Subject files about artists, friends, colleagues, performances, and organizations in which she supported, such as the Anthology Film Archives, include printed materials and research materials. Signed exhibition catalogs of Loren MacIver, Dina Ghen, Lenore Tawney, and Toshiko Takaezu, and a reprint article inscribed by Alcopley can be found, as well as numerous inscribed monographs, including books inscribed by Max Weiler and Piero Dorazio, an inscribed first edition of Henry Miller's Black Spring (1936), and a 1937 monograph by Harry Holtzman titled American Abstract Artists.

Series 1 also includes materials related to her husband Frederick Kiesler, papers of and related to Abstract Expressionist painter Hans Hofmann, and the personal papers of artist Alice Hodges. The Papers Related to Frederick Kiesler were primarily created or compiled by Lillian Kiesler and document her work on behalf of Frederick Kiesler's legacy. Of interest are letters from Frederick Kiesler to Lillian Kiesler and Alice Hodges; a bound volume of correspondence to Piero Dorazio; an inventory of objects in the Frederick Kiesler estate; photographs of artwork; an interview (sound recordings and transcript) with Lillian Kiesler about Frederick Kiesler for "Music of the Age," included on the tape is a portion of a Frederick Kiesler interview (1965); a recording of Lillian Kiesler interviewing Richard Kamler about Frederick Kiesler; and Frederick Kiesler's dialogue with Leo Castelli (undated).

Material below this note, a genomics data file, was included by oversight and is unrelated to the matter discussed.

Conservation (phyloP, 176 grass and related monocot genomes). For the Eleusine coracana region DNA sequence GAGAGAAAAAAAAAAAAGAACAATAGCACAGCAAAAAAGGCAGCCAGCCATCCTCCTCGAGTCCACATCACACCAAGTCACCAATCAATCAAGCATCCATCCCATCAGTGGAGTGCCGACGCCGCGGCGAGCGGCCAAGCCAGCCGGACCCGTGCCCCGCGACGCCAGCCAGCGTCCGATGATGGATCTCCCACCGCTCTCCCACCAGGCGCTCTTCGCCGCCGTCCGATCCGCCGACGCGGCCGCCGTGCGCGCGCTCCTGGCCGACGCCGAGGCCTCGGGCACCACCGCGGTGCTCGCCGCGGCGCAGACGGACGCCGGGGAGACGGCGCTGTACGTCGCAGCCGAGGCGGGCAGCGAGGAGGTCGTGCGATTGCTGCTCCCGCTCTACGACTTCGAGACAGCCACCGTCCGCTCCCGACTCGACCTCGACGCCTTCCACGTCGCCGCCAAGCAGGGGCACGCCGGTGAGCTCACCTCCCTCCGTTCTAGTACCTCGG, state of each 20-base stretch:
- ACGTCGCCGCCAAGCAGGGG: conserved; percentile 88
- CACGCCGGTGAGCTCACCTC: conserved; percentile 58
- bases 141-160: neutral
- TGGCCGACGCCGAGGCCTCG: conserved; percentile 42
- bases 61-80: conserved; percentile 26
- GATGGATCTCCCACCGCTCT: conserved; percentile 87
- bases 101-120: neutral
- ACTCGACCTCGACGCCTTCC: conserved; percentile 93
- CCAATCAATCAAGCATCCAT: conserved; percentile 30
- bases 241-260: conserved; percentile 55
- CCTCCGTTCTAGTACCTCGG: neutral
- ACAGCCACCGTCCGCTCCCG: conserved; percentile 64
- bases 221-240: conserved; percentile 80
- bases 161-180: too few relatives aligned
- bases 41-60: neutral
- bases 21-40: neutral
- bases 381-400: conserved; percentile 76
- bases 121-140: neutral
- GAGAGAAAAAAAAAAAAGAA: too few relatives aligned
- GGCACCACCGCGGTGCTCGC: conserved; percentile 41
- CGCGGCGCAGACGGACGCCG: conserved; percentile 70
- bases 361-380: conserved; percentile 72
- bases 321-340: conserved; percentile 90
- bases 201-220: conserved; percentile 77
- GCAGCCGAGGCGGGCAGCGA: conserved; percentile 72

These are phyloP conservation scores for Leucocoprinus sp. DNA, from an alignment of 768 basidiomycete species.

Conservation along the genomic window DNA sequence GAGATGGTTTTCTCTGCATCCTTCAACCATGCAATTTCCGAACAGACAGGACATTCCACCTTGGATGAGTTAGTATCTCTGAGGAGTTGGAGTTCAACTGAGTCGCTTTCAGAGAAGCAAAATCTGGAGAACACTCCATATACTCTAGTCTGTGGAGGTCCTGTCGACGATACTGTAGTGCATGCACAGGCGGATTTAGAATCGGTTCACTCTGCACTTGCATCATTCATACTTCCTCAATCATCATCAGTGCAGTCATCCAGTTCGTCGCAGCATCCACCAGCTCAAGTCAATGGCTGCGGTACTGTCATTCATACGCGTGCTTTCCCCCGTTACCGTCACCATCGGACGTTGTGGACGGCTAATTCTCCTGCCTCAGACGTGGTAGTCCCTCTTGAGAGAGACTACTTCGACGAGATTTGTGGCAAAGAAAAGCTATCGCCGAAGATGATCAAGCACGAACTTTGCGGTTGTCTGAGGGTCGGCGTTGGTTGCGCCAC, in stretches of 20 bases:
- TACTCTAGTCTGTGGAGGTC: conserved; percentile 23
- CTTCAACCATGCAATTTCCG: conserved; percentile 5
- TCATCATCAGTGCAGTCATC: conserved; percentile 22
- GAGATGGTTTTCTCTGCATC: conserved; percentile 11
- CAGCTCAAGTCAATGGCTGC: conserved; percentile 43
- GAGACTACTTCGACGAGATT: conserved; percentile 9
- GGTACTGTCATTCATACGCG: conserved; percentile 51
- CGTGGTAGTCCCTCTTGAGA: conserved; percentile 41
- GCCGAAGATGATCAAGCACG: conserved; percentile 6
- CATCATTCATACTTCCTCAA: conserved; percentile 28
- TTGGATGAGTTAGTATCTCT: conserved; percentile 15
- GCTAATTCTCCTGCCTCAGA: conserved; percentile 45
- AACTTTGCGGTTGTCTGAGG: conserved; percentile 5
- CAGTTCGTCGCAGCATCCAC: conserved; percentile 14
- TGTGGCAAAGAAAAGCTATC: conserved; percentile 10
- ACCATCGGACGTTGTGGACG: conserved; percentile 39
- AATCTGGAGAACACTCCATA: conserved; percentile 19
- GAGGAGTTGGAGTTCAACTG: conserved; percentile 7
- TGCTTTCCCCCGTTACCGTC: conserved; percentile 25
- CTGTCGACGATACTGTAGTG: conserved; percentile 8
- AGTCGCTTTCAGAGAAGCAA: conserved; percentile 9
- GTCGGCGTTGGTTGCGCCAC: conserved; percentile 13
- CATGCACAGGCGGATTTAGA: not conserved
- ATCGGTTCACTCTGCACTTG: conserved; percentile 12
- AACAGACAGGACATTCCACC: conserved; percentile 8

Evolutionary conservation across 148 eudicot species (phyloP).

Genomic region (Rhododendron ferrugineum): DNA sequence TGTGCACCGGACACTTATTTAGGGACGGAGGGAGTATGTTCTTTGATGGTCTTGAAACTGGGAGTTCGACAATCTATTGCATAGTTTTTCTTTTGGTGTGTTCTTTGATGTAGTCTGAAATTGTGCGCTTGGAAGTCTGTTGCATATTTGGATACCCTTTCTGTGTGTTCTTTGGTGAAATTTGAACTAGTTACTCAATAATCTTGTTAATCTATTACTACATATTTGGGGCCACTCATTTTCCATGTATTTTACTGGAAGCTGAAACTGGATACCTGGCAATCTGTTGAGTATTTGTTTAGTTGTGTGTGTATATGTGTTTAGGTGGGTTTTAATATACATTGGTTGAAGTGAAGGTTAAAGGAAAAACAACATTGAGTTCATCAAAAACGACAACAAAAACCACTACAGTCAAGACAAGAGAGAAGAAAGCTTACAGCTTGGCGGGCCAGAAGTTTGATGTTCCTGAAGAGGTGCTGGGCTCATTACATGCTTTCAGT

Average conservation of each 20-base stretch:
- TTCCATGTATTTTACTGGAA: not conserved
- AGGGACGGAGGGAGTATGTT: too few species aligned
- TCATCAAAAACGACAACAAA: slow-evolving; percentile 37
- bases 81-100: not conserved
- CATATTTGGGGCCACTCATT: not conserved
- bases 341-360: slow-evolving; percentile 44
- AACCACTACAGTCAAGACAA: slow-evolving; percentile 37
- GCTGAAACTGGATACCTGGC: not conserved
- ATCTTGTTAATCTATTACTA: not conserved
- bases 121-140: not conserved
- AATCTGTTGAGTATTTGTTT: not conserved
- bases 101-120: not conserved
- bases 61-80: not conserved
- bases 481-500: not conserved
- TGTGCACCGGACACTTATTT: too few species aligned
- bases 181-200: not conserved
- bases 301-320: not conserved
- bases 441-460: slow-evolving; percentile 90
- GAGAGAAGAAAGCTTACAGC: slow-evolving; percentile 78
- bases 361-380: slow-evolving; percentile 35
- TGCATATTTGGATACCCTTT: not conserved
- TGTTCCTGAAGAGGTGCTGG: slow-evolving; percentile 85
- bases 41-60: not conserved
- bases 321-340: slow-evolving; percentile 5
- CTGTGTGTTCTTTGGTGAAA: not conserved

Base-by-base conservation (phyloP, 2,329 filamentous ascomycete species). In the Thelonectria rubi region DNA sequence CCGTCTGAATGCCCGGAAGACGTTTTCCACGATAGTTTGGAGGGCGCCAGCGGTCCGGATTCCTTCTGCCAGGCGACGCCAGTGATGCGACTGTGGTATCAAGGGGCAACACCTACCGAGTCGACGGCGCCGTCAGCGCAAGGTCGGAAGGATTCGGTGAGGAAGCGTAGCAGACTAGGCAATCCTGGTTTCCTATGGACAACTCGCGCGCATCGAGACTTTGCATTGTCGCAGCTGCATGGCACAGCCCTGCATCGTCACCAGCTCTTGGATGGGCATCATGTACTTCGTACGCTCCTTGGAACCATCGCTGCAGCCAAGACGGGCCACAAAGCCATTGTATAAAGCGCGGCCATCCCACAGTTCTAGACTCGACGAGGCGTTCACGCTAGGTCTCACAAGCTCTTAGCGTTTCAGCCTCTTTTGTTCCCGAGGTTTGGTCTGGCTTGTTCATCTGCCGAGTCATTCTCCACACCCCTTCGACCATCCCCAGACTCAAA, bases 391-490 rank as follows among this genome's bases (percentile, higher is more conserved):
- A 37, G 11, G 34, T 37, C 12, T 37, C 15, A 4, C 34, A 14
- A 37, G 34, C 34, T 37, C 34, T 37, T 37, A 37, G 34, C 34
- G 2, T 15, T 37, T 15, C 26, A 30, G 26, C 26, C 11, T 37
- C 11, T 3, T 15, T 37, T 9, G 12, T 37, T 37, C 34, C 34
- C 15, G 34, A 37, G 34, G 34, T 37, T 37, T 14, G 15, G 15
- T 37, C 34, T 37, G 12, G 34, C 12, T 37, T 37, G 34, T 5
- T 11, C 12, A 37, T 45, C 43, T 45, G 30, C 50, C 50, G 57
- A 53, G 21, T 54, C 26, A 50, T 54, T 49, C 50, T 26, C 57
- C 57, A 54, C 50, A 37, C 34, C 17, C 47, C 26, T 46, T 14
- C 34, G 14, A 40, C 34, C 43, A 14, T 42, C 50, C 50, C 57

Lillian Kiesler was a student of Hans Hofmann (1880-1966) in New York City and Provincetown, Massachusetts, as well as an enthusiastic volunteer promoter and assistant to The Hans Hofmann School of Fine Arts. The bulk of the papers of and related to Hans Hofmann were created or compiled by Lillian Kielser and are about Hofmann's career and legacy. However, also found are some papers of Hans Hofmann, including letters from Hofmann to Lillian Kiesler and Alice Hodges describing his artwork, life in Provincetown, and issues with The Hans Hofmann School of Fine Arts, typed and handwritten lectures given by Hofmann, Hofmann's 1941 address to the American Abstract Artists (AAA), three boxes of card files on students of the Hans Hofmann School of Fine Arts in New York City and Provincetown, and photographs of Hofmann and his house in Provincetown taken by Wilfrid Zogbaum and Tom Milius.

The artist Alice Hodges (b. unknown-1965) was a close friend of Lillian Kiesler, a former secretary to Frederick Kiesler, and a student of Hans Hofmann. Included among her personal papers is some correspondence from Hans Hofmann and Katherine Drier and numerous postcards from Hodges and Lillian Kiesler's trip to Europe in 1950, posters and printed material from her exhibitions, an oversized scrapbook chronicling Lillian Kiesler's teaching career, records from the United States Treasury War Bond Art Auction in 1945, original artwork and greeting cards made by Hodges and Lillian Kiesler, and 31 rolled negative strips in metal canisters of Frederick Kiesler sculptures, Provincetown and Hans Hofmann, Wellfleet, Empire State Music Festival (1955), and travels to Colorado and Europe, some of which may be printed and found in this subseries.